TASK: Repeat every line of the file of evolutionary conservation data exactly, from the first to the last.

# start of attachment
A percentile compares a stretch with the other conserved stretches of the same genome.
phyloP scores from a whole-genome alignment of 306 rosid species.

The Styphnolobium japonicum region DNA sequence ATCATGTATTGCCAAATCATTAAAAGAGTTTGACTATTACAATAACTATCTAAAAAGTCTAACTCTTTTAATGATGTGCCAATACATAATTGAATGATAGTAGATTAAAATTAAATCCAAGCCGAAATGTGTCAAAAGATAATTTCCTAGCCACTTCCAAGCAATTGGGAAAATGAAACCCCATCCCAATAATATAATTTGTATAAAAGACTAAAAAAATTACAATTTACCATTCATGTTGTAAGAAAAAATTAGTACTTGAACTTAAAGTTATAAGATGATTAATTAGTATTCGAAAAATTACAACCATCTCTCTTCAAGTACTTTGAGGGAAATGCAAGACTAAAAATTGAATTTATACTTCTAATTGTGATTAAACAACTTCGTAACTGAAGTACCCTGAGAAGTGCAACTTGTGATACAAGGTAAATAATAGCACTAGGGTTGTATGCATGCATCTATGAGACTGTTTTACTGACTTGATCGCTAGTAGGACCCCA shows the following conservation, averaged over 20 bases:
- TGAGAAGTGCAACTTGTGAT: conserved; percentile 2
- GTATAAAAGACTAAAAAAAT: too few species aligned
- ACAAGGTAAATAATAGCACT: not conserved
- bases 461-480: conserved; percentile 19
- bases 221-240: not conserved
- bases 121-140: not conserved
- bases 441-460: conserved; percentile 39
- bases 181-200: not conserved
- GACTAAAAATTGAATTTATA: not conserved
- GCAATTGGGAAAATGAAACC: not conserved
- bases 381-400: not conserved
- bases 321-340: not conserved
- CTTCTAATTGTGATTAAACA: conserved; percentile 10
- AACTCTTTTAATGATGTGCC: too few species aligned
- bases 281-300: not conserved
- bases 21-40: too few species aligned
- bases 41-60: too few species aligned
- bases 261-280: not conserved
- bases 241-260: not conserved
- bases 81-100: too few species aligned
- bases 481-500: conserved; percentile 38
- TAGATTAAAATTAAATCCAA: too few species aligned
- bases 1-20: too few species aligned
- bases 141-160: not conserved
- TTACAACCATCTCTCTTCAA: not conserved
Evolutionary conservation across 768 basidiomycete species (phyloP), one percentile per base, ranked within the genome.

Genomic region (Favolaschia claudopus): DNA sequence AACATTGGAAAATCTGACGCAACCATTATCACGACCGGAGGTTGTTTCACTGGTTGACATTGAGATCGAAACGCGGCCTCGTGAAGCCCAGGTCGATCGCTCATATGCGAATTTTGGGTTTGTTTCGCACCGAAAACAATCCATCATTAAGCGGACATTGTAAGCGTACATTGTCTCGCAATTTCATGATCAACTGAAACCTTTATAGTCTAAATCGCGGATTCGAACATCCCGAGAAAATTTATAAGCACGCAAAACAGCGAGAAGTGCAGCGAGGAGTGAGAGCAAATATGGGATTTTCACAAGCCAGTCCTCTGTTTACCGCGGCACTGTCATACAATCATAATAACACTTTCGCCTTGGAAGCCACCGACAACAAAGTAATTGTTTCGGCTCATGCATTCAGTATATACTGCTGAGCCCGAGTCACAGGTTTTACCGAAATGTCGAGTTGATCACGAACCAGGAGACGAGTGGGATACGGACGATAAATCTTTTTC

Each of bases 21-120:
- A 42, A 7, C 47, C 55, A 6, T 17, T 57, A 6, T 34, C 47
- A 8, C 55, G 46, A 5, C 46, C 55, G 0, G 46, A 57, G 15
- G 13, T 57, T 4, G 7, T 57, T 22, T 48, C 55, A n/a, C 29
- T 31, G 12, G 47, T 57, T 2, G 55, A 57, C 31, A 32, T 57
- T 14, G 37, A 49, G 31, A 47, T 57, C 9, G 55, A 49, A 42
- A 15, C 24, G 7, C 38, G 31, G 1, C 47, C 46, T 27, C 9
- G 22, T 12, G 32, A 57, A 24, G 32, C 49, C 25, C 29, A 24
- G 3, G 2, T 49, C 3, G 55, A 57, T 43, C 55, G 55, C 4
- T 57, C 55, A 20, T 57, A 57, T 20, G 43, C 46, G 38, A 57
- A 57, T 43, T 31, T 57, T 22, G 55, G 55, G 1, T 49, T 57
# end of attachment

A percentile compares a stretch with the other conserved stretches of the same genome.
phyloP scores from a whole-genome alignment of 306 rosid species.

The Styphnolobium japonicum region DNA sequence ATCATGTATTGCCAAATCATTAAAAGAGTTTGACTATTACAATAACTATCTAAAAAGTCTAACTCTTTTAATGATGTGCCAATACATAATTGAATGATAGTAGATTAAAATTAAATCCAAGCCGAAATGTGTCAAAAGATAATTTCCTAGCCACTTCCAAGCAATTGGGAAAATGAAACCCCATCCCAATAATATAATTTGTATAAAAGACTAAAAAAATTACAATTTACCATTCATGTTGTAAGAAAAAATTAGTACTTGAACTTAAAGTTATAAGATGATTAATTAGTATTCGAAAAATTACAACCATCTCTCTTCAAGTACTTTGAGGGAAATGCAAGACTAAAAATTGAATTTATACTTCTAATTGTGATTAAACAACTTCGTAACTGAAGTACCCTGAGAAGTGCAACTTGTGATACAAGGTAAATAATAGCACTAGGGTTGTATGCATGCATCTATGAGACTGTTTTACTGACTTGATCGCTAGTAGGACCCCA shows the following conservation, averaged over 20 bases:
- TGAGAAGTGCAACTTGTGAT: conserved; percentile 2
- GTATAAAAGACTAAAAAAAT: too few species aligned
- ACAAGGTAAATAATAGCACT: not conserved
- bases 461-480: conserved; percentile 19
- bases 221-240: not conserved
- bases 121-140: not conserved
- bases 441-460: conserved; percentile 39
- bases 181-200: not conserved
- GACTAAAAATTGAATTTATA: not conserved
- GCAATTGGGAAAATGAAACC: not conserved
- bases 381-400: not conserved
- bases 321-340: not conserved
- CTTCTAATTGTGATTAAACA: conserved; percentile 10
- AACTCTTTTAATGATGTGCC: too few species aligned
- bases 281-300: not conserved
- bases 21-40: too few species aligned
- bases 41-60: too few species aligned
- bases 261-280: not conserved
- bases 241-260: not conserved
- bases 81-100: too few species aligned
- bases 481-500: conserved; percentile 38
- TAGATTAAAATTAAATCCAA: too few species aligned
- bases 1-20: too few species aligned
- bases 141-160: not conserved
- TTACAACCATCTCTCTTCAA: not conserved
Evolutionary conservation across 768 basidiomycete species (phyloP), one percentile per base, ranked within the genome.

Genomic region (Favolaschia claudopus): DNA sequence AACATTGGAAAATCTGACGCAACCATTATCACGACCGGAGGTTGTTTCACTGGTTGACATTGAGATCGAAACGCGGCCTCGTGAAGCCCAGGTCGATCGCTCATATGCGAATTTTGGGTTTGTTTCGCACCGAAAACAATCCATCATTAAGCGGACATTGTAAGCGTACATTGTCTCGCAATTTCATGATCAACTGAAACCTTTATAGTCTAAATCGCGGATTCGAACATCCCGAGAAAATTTATAAGCACGCAAAACAGCGAGAAGTGCAGCGAGGAGTGAGAGCAAATATGGGATTTTCACAAGCCAGTCCTCTGTTTACCGCGGCACTGTCATACAATCATAATAACACTTTCGCCTTGGAAGCCACCGACAACAAAGTAATTGTTTCGGCTCATGCATTCAGTATATACTGCTGAGCCCGAGTCACAGGTTTTACCGAAATGTCGAGTTGATCACGAACCAGGAGACGAGTGGGATACGGACGATAAATCTTTTTC

Each of bases 21-120:
- A 42, A 7, C 47, C 55, A 6, T 17, T 57, A 6, T 34, C 47
- A 8, C 55, G 46, A 5, C 46, C 55, G 0, G 46, A 57, G 15
- G 13, T 57, T 4, G 7, T 57, T 22, T 48, C 55, A n/a, C 29
- T 31, G 12, G 47, T 57, T 2, G 55, A 57, C 31, A 32, T 57
- T 14, G 37, A 49, G 31, A 47, T 57, C 9, G 55, A 49, A 42
- A 15, C 24, G 7, C 38, G 31, G 1, C 47, C 46, T 27, C 9
- G 22, T 12, G 32, A 57, A 24, G 32, C 49, C 25, C 29, A 24
- G 3, G 2, T 49, C 3, G 55, A 57, T 43, C 55, G 55, C 4
- T 57, C 55, A 20, T 57, A 57, T 20, G 43, C 46, G 38, A 57
- A 57, T 43, T 31, T 57, T 22, G 55, G 55, G 1, T 49, T 57